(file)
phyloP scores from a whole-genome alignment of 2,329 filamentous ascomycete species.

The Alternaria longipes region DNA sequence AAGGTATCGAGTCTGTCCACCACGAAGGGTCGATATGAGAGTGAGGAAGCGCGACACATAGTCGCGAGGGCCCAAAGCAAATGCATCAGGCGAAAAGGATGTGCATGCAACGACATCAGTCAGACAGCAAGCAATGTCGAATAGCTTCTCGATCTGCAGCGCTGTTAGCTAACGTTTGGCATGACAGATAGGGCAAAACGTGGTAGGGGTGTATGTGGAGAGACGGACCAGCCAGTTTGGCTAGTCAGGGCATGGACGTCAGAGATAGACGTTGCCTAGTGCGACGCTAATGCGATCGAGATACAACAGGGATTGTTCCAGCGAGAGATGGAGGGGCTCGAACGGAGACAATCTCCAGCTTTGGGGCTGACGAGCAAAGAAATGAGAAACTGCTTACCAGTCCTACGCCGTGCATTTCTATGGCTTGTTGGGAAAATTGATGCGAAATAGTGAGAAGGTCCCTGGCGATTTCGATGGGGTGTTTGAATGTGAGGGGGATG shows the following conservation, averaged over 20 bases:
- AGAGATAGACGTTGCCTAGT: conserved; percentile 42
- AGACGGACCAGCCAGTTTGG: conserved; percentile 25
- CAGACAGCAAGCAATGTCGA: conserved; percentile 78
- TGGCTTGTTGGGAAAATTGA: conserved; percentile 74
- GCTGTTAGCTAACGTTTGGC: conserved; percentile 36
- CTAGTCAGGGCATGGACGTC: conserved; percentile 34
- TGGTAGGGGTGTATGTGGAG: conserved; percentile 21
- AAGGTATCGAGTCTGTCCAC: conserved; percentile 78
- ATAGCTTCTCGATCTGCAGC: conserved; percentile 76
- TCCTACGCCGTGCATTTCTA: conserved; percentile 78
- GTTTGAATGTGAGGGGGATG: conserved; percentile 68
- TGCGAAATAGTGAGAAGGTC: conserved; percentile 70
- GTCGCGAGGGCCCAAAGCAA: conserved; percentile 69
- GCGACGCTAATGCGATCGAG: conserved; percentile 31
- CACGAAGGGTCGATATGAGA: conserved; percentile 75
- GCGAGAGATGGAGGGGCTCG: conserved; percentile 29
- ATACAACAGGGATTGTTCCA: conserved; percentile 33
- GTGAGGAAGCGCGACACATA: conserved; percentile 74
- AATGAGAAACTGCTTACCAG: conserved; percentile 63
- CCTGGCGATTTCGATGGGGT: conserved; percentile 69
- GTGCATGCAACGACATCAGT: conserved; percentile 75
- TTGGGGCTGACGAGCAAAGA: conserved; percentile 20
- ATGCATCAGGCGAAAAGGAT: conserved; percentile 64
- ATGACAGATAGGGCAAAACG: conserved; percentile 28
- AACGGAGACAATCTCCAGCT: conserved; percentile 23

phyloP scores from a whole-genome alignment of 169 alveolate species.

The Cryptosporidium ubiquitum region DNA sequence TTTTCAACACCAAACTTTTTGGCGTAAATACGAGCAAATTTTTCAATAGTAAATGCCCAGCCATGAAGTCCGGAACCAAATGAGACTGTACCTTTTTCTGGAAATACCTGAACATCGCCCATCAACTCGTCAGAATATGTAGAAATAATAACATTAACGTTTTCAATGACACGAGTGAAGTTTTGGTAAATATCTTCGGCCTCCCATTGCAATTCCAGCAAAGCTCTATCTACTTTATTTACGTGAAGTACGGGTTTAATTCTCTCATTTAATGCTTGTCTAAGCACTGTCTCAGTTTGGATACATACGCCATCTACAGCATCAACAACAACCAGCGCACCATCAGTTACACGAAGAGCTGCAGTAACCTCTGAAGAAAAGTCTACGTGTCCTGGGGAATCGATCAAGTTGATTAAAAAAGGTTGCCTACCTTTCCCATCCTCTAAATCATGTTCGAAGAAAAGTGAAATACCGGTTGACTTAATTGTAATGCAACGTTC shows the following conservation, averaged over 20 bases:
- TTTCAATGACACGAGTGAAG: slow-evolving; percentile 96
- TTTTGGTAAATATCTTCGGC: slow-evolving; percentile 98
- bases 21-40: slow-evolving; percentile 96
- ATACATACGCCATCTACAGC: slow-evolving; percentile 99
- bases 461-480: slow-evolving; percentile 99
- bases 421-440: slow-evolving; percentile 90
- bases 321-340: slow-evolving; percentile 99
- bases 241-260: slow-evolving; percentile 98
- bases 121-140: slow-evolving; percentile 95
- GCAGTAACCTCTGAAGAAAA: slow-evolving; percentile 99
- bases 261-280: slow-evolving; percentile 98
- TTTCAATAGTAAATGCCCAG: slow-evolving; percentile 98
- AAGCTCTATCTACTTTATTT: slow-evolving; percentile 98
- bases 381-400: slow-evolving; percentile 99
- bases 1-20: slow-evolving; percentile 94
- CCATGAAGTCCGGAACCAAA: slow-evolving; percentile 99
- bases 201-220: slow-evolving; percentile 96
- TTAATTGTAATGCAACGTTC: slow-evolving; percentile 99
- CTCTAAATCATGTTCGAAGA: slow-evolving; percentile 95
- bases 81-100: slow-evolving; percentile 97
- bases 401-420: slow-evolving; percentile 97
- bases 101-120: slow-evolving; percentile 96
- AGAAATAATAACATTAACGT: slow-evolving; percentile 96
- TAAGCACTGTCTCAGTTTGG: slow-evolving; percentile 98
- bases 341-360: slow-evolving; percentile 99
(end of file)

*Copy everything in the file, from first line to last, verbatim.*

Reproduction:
phyloP scores from a whole-genome alignment of 2,329 filamentous ascomycete species.

The Alternaria longipes region DNA sequence AAGGTATCGAGTCTGTCCACCACGAAGGGTCGATATGAGAGTGAGGAAGCGCGACACATAGTCGCGAGGGCCCAAAGCAAATGCATCAGGCGAAAAGGATGTGCATGCAACGACATCAGTCAGACAGCAAGCAATGTCGAATAGCTTCTCGATCTGCAGCGCTGTTAGCTAACGTTTGGCATGACAGATAGGGCAAAACGTGGTAGGGGTGTATGTGGAGAGACGGACCAGCCAGTTTGGCTAGTCAGGGCATGGACGTCAGAGATAGACGTTGCCTAGTGCGACGCTAATGCGATCGAGATACAACAGGGATTGTTCCAGCGAGAGATGGAGGGGCTCGAACGGAGACAATCTCCAGCTTTGGGGCTGACGAGCAAAGAAATGAGAAACTGCTTACCAGTCCTACGCCGTGCATTTCTATGGCTTGTTGGGAAAATTGATGCGAAATAGTGAGAAGGTCCCTGGCGATTTCGATGGGGTGTTTGAATGTGAGGGGGATG shows the following conservation, averaged over 20 bases:
- AGAGATAGACGTTGCCTAGT: conserved; percentile 42
- AGACGGACCAGCCAGTTTGG: conserved; percentile 25
- CAGACAGCAAGCAATGTCGA: conserved; percentile 78
- TGGCTTGTTGGGAAAATTGA: conserved; percentile 74
- GCTGTTAGCTAACGTTTGGC: conserved; percentile 36
- CTAGTCAGGGCATGGACGTC: conserved; percentile 34
- TGGTAGGGGTGTATGTGGAG: conserved; percentile 21
- AAGGTATCGAGTCTGTCCAC: conserved; percentile 78
- ATAGCTTCTCGATCTGCAGC: conserved; percentile 76
- TCCTACGCCGTGCATTTCTA: conserved; percentile 78
- GTTTGAATGTGAGGGGGATG: conserved; percentile 68
- TGCGAAATAGTGAGAAGGTC: conserved; percentile 70
- GTCGCGAGGGCCCAAAGCAA: conserved; percentile 69
- GCGACGCTAATGCGATCGAG: conserved; percentile 31
- CACGAAGGGTCGATATGAGA: conserved; percentile 75
- GCGAGAGATGGAGGGGCTCG: conserved; percentile 29
- ATACAACAGGGATTGTTCCA: conserved; percentile 33
- GTGAGGAAGCGCGACACATA: conserved; percentile 74
- AATGAGAAACTGCTTACCAG: conserved; percentile 63
- CCTGGCGATTTCGATGGGGT: conserved; percentile 69
- GTGCATGCAACGACATCAGT: conserved; percentile 75
- TTGGGGCTGACGAGCAAAGA: conserved; percentile 20
- ATGCATCAGGCGAAAAGGAT: conserved; percentile 64
- ATGACAGATAGGGCAAAACG: conserved; percentile 28
- AACGGAGACAATCTCCAGCT: conserved; percentile 23

phyloP scores from a whole-genome alignment of 169 alveolate species.

The Cryptosporidium ubiquitum region DNA sequence TTTTCAACACCAAACTTTTTGGCGTAAATACGAGCAAATTTTTCAATAGTAAATGCCCAGCCATGAAGTCCGGAACCAAATGAGACTGTACCTTTTTCTGGAAATACCTGAACATCGCCCATCAACTCGTCAGAATATGTAGAAATAATAACATTAACGTTTTCAATGACACGAGTGAAGTTTTGGTAAATATCTTCGGCCTCCCATTGCAATTCCAGCAAAGCTCTATCTACTTTATTTACGTGAAGTACGGGTTTAATTCTCTCATTTAATGCTTGTCTAAGCACTGTCTCAGTTTGGATACATACGCCATCTACAGCATCAACAACAACCAGCGCACCATCAGTTACACGAAGAGCTGCAGTAACCTCTGAAGAAAAGTCTACGTGTCCTGGGGAATCGATCAAGTTGATTAAAAAAGGTTGCCTACCTTTCCCATCCTCTAAATCATGTTCGAAGAAAAGTGAAATACCGGTTGACTTAATTGTAATGCAACGTTC shows the following conservation, averaged over 20 bases:
- TTTCAATGACACGAGTGAAG: slow-evolving; percentile 96
- TTTTGGTAAATATCTTCGGC: slow-evolving; percentile 98
- bases 21-40: slow-evolving; percentile 96
- ATACATACGCCATCTACAGC: slow-evolving; percentile 99
- bases 461-480: slow-evolving; percentile 99
- bases 421-440: slow-evolving; percentile 90
- bases 321-340: slow-evolving; percentile 99
- bases 241-260: slow-evolving; percentile 98
- bases 121-140: slow-evolving; percentile 95
- GCAGTAACCTCTGAAGAAAA: slow-evolving; percentile 99
- bases 261-280: slow-evolving; percentile 98
- TTTCAATAGTAAATGCCCAG: slow-evolving; percentile 98
- AAGCTCTATCTACTTTATTT: slow-evolving; percentile 98
- bases 381-400: slow-evolving; percentile 99
- bases 1-20: slow-evolving; percentile 94
- CCATGAAGTCCGGAACCAAA: slow-evolving; percentile 99
- bases 201-220: slow-evolving; percentile 96
- TTAATTGTAATGCAACGTTC: slow-evolving; percentile 99
- CTCTAAATCATGTTCGAAGA: slow-evolving; percentile 95
- bases 81-100: slow-evolving; percentile 97
- bases 401-420: slow-evolving; percentile 97
- bases 101-120: slow-evolving; percentile 96
- AGAAATAATAACATTAACGT: slow-evolving; percentile 96
- TAAGCACTGTCTCAGTTTGG: slow-evolving; percentile 98
- bases 341-360: slow-evolving; percentile 99